Steve Mason: Meet The Humans | Virgin Media
Steve Mason: Meet The Humans

Steve Mason: Meet The HumansRating: ★★★★☆ | by Chris Nye-Browne

26/02/2016

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It would be fair to say that Steve Mason is a critics’ favourite. From the prog-psych of late 90s visionaries The Beta Band to his solo project King Biscuit Time to his electro team-up with Jimmy Edgar as Black Affair and in recent years under his own moniker, rarely will you have heard a dissenting voice.

Why do hacks have such fondness for him? Well, he’s always been an outsider, working on the edges of the industry and he’s never shied away from pouring his heart and soul into everything he does.

This is Mason's sunshine pop album

Tie that to a musical vision that is expansive and daring, taking inspiration from folk, hip-hop, electronica, dub, psychedelia, trip-hop, rock and house, combined with a knack for turning these disparate elements into great songs and you have your answer.

Meet The Humans, his third solo offering, is a surprise turn then in some respects, as it’s not pushing any envelopes. Eleven concise, mostly upbeat, melodic indie-folk-pop songs occasionally swelled by orchestration; this is Mason’s sunshine pop album, if you like. It’s produced by Elbow’s Craig Potter which is a fair indication of where Mason wanted to take Meet The Humans. It’ll go down well at festivals and could help bring him to a new audience.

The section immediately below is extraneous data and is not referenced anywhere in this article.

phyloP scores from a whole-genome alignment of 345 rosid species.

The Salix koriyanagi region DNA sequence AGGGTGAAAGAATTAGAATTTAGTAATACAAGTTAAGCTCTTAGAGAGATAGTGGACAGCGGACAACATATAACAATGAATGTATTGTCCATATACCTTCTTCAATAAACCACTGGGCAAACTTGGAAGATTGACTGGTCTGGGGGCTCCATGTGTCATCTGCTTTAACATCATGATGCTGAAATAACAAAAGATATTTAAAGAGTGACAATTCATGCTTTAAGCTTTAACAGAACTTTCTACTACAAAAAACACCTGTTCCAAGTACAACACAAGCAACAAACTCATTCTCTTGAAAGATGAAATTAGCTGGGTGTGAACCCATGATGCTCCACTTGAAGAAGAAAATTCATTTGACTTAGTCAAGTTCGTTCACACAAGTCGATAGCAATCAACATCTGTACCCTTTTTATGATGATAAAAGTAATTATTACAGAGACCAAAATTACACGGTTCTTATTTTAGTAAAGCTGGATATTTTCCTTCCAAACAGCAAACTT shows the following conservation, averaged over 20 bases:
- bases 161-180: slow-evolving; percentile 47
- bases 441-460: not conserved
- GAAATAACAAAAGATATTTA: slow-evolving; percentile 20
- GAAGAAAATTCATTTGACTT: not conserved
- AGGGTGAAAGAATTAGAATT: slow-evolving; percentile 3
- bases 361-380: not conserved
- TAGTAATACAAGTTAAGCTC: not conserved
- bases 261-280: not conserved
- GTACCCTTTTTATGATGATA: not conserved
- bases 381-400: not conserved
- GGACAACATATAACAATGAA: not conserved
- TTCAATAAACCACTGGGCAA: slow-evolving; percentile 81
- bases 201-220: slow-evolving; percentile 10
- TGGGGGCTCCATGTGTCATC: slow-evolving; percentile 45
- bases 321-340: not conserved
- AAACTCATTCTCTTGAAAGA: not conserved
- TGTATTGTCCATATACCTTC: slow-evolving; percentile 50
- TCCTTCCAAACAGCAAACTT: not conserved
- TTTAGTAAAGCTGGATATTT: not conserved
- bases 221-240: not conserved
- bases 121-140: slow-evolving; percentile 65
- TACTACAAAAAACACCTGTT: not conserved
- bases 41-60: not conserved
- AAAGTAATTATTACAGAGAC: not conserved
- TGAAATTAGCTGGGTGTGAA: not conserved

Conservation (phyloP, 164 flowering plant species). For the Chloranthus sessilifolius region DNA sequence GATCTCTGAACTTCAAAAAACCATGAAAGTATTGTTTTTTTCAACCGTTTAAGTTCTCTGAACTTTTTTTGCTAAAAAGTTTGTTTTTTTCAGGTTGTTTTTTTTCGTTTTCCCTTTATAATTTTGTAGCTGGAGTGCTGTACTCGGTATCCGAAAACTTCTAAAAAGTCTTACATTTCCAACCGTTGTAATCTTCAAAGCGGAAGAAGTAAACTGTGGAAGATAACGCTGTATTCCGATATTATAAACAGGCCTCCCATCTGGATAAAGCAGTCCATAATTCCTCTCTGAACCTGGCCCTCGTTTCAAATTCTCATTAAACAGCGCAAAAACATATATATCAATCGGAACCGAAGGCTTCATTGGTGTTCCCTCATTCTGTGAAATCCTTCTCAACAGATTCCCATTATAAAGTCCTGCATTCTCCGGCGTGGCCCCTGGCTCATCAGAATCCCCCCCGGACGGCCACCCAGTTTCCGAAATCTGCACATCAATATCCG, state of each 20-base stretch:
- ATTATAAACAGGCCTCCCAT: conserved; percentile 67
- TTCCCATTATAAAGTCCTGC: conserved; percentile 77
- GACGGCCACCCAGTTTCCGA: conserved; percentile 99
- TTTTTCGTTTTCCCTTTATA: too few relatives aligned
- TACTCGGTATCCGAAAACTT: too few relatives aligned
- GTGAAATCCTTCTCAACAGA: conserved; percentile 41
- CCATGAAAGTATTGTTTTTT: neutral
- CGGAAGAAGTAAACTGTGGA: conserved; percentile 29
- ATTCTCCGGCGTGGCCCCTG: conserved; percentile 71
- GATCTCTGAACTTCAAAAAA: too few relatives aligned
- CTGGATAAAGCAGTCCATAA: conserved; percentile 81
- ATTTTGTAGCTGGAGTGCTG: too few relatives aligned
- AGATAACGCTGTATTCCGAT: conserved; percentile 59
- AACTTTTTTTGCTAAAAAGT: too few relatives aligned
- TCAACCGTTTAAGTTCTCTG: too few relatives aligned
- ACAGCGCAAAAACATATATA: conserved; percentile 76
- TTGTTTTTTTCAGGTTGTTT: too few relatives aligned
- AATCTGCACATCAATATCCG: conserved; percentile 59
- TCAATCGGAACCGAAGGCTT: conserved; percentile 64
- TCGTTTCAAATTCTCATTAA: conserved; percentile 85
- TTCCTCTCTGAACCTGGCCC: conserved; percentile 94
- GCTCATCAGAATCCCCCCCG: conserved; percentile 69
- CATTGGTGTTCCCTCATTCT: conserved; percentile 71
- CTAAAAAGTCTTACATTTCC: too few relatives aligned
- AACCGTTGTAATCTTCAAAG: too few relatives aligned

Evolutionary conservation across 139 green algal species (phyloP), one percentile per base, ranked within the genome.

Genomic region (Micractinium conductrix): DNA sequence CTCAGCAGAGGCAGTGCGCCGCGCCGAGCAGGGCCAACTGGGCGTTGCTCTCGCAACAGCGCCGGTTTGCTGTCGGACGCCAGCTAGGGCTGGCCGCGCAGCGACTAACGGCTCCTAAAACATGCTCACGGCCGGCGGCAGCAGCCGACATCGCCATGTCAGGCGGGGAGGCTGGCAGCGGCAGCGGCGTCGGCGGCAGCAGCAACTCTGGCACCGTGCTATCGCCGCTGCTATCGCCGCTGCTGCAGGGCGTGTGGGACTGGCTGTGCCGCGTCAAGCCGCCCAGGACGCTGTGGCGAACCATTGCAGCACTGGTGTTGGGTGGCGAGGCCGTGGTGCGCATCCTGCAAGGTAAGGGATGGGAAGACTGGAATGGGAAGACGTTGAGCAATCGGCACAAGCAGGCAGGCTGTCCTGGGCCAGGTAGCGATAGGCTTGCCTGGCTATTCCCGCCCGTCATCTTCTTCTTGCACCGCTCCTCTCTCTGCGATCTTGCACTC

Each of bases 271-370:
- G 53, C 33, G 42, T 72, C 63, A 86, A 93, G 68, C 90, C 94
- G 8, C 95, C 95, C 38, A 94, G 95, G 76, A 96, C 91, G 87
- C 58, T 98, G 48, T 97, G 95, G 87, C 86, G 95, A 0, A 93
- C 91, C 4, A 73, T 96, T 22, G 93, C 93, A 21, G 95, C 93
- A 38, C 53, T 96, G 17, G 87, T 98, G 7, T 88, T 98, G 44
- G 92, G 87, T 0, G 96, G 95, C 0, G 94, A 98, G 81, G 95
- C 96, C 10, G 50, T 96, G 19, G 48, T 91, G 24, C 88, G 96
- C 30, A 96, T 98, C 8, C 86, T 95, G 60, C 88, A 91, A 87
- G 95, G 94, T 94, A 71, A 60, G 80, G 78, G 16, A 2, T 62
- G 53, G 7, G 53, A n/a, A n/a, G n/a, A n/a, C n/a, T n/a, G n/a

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In anyone else’s hands this would probably be a criticism, but the songwriting remains effortlessly brilliant. Planet Sizes bounces along on stabby piano chords before luxuriating in a beautiful chorus of tinkling synths and rolling drums. Like Water is one of the most conventional songs that Mason’s ever written but it’s a joyous thing, all lush orchestration and lyrics about overcoming sadness and coming out the other side, fitter and stronger.


Album closer Words In My Head is the edgiest thing here with its trip-hop beat and minor chords but it’s essentially a love song. And that’s the theme of the album: Mason’s finally opened the door to the sunshine and, damn, it feels good.